Nutritional uses of baobab:
People can eat almost each part of this tree, including roots and small sprouts.
The baobab’s fruit has a citrus flavour and is enjoyed by monkeys and humans.
The leaves can be boiled and used as spinach, and even the flowers are edible.
You can mix water and powdered fruit pulp to create a refreshing drink. Some people snack on roasted seeds or use them to brew a coffee-like drink. The pulp can be used in juices to add flavour. The pulp is rich in vitamin C – about 10 times that of oranges
Baobab seed powder is sprinkled on food for added nutrients and as a natural preservative.
Medicinal uses of baobab:
Traditional beliefs said the baobab have been used to treat almost any disease including malaria, tuberculosis, fever, microbial infections and dysentery.
The leaves and fruit pulp can be used to stimulate the immune system and fight against fever.
It is said to have a lot of healing properties : antimicrobial, anti-inflammatory, antimalarial, antidiarrheal and antiviral.
The leaves can also be useful for treating anaemia and asthma.
Others uses of baobab:
The hollow bark of the baobab tree can provide homes for a lot of animals like reptiles, insects and birds. Foliage sometimes can be eaten as fodder for livestock.
The bark is harvested extensively for its fibrous qualities. Strips can be rolled into a tough yarn and used in many different ways such as sacks, fishing nets and also clothes.
Bushmen also used the bark to create traps.
The twine is also used occasionally for the strings of musical instruments. Its wood is used for fuel and timber.
The landowners of The Sunland Baobab decided to build a pub inside the hollow centre of this tree. It was around to be 22 metres tall and 47 metres in girth. The landowners decided to close the pub to prevent soil erosion around the tree and The Sunland Baobab unfortunately died in 2017.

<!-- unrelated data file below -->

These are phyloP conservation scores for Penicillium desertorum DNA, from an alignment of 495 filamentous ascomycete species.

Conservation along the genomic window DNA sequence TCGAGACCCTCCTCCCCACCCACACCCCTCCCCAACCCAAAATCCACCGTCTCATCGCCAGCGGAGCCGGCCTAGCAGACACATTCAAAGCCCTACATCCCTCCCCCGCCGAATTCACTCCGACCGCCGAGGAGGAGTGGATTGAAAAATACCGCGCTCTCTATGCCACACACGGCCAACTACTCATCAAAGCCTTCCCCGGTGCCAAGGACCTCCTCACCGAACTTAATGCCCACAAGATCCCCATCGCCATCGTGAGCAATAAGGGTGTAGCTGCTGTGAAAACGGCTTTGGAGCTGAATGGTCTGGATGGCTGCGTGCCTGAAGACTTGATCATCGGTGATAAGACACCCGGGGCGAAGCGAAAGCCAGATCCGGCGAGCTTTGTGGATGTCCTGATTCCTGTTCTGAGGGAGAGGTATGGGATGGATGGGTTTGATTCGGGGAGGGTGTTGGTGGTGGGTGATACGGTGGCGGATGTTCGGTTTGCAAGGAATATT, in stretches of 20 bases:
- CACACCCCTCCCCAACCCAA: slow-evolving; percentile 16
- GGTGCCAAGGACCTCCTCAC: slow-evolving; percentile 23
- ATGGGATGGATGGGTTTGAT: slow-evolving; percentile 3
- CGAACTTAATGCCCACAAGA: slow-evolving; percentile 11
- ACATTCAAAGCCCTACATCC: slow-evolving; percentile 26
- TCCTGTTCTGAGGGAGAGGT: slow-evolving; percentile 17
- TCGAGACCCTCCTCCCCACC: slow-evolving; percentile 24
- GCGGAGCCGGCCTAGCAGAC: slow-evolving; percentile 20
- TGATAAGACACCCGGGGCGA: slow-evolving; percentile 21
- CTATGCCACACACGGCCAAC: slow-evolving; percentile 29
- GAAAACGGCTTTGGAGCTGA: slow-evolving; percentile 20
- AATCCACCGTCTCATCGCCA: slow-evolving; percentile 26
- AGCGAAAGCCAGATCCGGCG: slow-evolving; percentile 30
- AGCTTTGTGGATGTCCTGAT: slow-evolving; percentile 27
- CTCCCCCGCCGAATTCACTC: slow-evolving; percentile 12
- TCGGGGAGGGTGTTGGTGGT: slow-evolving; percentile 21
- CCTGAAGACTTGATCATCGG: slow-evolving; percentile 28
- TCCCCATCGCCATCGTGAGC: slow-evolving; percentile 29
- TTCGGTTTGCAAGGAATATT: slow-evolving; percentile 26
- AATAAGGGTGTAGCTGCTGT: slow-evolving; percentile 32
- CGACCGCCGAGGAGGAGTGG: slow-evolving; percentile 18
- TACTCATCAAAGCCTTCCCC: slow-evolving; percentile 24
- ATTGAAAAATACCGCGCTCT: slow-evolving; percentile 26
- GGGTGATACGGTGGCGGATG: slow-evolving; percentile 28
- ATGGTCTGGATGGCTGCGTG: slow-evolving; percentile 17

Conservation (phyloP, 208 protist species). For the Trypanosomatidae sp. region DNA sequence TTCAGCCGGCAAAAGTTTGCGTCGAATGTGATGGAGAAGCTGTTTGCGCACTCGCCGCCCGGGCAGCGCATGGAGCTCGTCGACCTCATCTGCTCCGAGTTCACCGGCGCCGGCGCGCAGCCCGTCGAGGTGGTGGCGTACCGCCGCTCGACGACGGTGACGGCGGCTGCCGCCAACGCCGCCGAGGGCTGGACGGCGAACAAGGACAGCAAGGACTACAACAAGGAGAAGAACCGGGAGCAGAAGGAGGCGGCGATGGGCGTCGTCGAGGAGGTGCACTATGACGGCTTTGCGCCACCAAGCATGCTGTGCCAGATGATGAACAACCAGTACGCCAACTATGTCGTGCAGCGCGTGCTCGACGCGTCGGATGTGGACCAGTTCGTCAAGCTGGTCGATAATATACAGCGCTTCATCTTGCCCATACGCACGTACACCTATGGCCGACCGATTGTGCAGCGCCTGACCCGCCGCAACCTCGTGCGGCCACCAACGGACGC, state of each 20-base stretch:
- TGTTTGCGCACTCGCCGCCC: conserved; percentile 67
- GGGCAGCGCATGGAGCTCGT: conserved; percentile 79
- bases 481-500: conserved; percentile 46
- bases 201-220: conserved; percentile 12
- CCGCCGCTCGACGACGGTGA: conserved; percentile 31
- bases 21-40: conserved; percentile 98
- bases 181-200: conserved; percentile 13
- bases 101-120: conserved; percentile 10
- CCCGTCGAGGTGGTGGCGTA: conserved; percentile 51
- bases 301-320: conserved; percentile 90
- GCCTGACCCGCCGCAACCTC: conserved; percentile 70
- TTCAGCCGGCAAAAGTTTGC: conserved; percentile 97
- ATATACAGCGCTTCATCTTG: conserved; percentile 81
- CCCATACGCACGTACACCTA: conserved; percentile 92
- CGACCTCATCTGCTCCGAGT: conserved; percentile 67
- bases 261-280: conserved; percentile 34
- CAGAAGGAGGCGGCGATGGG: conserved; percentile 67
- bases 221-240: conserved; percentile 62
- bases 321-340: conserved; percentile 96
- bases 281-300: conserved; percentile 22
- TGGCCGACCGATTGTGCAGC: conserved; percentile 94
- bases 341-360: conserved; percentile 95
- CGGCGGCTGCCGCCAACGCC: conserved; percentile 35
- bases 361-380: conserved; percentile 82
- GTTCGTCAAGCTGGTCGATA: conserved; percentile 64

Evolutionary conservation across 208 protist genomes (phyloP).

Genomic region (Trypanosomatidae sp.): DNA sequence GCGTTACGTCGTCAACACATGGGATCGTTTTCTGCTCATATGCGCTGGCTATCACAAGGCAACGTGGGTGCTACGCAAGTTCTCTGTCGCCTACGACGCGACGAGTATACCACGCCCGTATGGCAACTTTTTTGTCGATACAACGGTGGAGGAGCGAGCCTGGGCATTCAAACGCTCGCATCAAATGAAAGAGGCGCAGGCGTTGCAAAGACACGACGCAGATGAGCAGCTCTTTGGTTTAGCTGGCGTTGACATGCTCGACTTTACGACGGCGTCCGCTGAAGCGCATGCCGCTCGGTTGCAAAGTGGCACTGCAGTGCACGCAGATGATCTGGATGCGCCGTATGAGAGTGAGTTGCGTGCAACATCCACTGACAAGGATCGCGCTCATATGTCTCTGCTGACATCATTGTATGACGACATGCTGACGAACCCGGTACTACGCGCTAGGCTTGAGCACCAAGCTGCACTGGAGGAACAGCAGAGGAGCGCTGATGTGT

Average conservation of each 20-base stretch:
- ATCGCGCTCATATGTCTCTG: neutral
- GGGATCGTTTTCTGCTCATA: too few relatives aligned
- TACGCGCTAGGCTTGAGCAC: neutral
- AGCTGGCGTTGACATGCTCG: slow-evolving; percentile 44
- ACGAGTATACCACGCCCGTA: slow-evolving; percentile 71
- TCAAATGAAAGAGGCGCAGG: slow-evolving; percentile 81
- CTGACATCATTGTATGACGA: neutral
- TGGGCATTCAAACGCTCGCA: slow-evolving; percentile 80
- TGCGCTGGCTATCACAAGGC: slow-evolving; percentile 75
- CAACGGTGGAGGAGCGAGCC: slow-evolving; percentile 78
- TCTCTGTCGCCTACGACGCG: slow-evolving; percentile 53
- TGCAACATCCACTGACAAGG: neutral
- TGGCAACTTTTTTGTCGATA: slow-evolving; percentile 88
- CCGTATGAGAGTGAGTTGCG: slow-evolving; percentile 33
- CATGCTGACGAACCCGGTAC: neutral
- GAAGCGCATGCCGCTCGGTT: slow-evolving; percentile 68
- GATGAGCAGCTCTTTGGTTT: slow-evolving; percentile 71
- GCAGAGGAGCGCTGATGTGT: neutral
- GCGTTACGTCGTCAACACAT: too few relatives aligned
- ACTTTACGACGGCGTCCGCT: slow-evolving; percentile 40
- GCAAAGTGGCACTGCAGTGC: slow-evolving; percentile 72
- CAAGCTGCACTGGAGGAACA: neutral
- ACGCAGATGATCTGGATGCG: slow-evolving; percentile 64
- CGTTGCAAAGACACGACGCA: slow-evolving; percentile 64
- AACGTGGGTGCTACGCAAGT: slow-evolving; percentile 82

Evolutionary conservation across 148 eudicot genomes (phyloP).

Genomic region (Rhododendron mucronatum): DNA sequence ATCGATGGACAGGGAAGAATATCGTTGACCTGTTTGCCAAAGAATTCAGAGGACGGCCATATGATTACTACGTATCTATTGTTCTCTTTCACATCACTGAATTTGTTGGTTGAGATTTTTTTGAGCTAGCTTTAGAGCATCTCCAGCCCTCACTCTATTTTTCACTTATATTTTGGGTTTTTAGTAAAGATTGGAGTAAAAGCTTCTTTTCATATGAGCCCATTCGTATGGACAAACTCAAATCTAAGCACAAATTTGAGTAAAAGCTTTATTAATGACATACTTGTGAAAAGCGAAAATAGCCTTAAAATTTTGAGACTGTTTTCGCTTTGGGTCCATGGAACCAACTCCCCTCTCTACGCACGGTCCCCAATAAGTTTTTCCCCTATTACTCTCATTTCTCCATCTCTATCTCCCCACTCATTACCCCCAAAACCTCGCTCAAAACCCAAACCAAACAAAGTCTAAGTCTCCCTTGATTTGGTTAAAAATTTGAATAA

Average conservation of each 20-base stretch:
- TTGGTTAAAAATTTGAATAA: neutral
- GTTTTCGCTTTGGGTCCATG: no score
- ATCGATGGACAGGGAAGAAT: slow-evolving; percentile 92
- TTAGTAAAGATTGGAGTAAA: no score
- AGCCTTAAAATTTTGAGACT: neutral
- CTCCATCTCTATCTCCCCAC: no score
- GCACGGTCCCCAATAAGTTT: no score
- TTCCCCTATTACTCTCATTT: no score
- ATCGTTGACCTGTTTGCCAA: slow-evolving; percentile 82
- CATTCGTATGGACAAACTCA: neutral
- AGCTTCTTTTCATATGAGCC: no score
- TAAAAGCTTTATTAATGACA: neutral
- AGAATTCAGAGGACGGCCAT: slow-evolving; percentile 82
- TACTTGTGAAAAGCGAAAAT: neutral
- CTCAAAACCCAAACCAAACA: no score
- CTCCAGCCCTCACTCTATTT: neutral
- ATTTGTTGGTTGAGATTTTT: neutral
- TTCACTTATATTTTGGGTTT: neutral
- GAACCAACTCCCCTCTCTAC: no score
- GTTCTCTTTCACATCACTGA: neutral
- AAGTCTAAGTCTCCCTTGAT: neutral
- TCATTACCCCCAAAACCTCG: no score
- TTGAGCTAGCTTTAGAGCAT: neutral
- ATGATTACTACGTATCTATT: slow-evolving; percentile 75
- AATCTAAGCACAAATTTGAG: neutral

Are they protected or endangered?
In 1941, the baobab was included in the list of protected trees by the Forest Act in South Africa. However, the six Madagascar baobab species are both on the IUCN Red List, three as endangered and three as near threatened. The African and Australian species are not assessed but may become a problem without surveillance.
Global climate change may be playing a role in the loss of these trees. A rapid increase in baobab deaths in southern Africa have been noted. Of the world’s 13 largest baobabs, 9 have collapsed and died. For such ancient trees, their death and breakdown is remarkably rapid. Baobab trees simply crumple into a pile of papery fibre when they die. If a hot fire passes through, it would probably remove any evidence of the tree’s existence. This devastating loss reminds us of the impact of climate change on biodiversity.
Through this Bushwise course I’ve learnt more about the value of such incredible species. We should protect and conserve these beautiful trees. We can also find a beautiful individual at the gate of our campus!